OCP Question 8, Explanation

Given the code fragment:

class Test implements Runnable {
    String fileName;
    public Test(String fileName) { this.fileName = fileName; }
    public void run() {System.out.println(fileName);}
    public static void main (String[] args) throws IOException, InterruptedException {
        ExecutorService exec = Executors.newCachedThreadPool();
        Stream<Path> listOfFiles = Files.walk(Paths.get("C:\\Try_Java"));
        listOfFiles.forEach(e -> {
            exec.execute(new Test(e.getFileName().toString()));          // line n1
     });
        exec.shutdown();
        exec.awaitTermination(365, TimeUnit.DAYS);                       // line n2
    }
}

The C:\Try_Java directory exists and contains a list of files. What is the result?

A. The program throws a runtime exception at line n2.
B. The program prints files names concurrently.
C. The program prints files names sequentially.
D. A compilation error occurs at line n1.

 

The correct answer is option B.

Short explanation: ExecutorService uses available threads concurrently.

Verbose explanation:

Borrowing from Oracle’s tutorial on parallelism: “When you create a stream, it is always a serial stream unless otherwise specified”, so it may appear that unless we split our stream into parallel substreams (by inserting .parallel() before .forEach()), the code will be outputting file names in a rigid order, traversing folders from inside out one at a time. But thinking so would be a mistake.

To see why, let’s take a look at the ExecutorService object that we’re creating (ref.to the javadoc on Executors):

So if the specified directory contains just a couple of files, chances are high for an illusion that the code runs sequentially but on a larger folders the filenames will be definitely printed in a chaotic fashion.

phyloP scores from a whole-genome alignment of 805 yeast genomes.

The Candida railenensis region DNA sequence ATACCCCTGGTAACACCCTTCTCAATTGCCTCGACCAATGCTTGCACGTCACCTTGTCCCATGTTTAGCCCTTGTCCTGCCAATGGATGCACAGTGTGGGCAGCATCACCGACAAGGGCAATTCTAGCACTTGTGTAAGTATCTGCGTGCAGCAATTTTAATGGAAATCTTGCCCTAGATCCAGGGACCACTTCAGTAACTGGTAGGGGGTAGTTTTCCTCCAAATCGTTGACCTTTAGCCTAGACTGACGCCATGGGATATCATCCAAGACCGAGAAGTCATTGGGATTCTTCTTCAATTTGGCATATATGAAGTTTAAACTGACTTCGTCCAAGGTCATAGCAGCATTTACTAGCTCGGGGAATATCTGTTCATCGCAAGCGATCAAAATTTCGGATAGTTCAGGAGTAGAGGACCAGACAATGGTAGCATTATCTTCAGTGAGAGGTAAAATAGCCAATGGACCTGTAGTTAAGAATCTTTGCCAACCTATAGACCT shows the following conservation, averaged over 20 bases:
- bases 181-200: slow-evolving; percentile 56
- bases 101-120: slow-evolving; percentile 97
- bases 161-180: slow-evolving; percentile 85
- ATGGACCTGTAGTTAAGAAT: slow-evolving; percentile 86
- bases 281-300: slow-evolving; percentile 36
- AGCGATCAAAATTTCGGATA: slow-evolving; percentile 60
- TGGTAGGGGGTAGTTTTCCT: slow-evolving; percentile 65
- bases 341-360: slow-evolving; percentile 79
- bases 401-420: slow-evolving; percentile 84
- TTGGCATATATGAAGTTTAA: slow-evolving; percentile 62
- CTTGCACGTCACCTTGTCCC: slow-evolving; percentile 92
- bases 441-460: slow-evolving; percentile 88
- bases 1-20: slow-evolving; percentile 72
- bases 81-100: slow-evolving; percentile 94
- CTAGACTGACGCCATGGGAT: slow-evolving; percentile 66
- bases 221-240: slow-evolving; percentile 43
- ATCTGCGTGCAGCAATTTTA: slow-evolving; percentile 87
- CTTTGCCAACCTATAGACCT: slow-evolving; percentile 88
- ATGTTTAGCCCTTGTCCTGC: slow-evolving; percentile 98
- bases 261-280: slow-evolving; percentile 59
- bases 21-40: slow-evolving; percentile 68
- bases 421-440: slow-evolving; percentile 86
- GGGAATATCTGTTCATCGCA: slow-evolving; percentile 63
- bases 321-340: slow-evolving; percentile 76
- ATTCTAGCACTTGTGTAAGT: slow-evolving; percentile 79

In order to see the list of filenames in the same order over and over again, we would have to switch from cached thread pool to a fixed-size thread pool and additionally restrict the number of available threads to only one:

ExecutorService exec = Executors.newFixedThreadPool(1);

Speaking about option D, line n1 doesn’t flag a comperr because the execute() method was provided a properly formed argument: the Test class IS-A Runnable, and Path’s getFileName() returns a Path, which contains the current filename.

Line n2 cannot throw an InterruptedException because the executor is question has been already terminated, so this call simply returns true as per the javadoc on awaitTermination().

On a final note, I would like to point out that this question was improperly coded, and if used in real life might well botch the job and even compromise your file system’s performance. The javadoc on Files.walk() clearly states that “If timely disposal of file system resources is required, the try-with-resources construct should be used to ensure that the stream’s close() method is invoked after the stream operations are completed.” The question, however, took care of the CSR by declaring that main() throws. To see this in action, change the Path.get()’s arg to “C:\\Program Files” or something equally huge and observe all those nasties jumping at you.

Okay, the last piece was well beyond the Exam Objectives but here I have for you an additional question that falls within 1Z0-809’s scope:

Where is the abstract execute(Runnable command) method declared?

  1. In the Executor interface
  2. In the Runnable Interface
  3. In the Thread class

Click here to view the correct answer.

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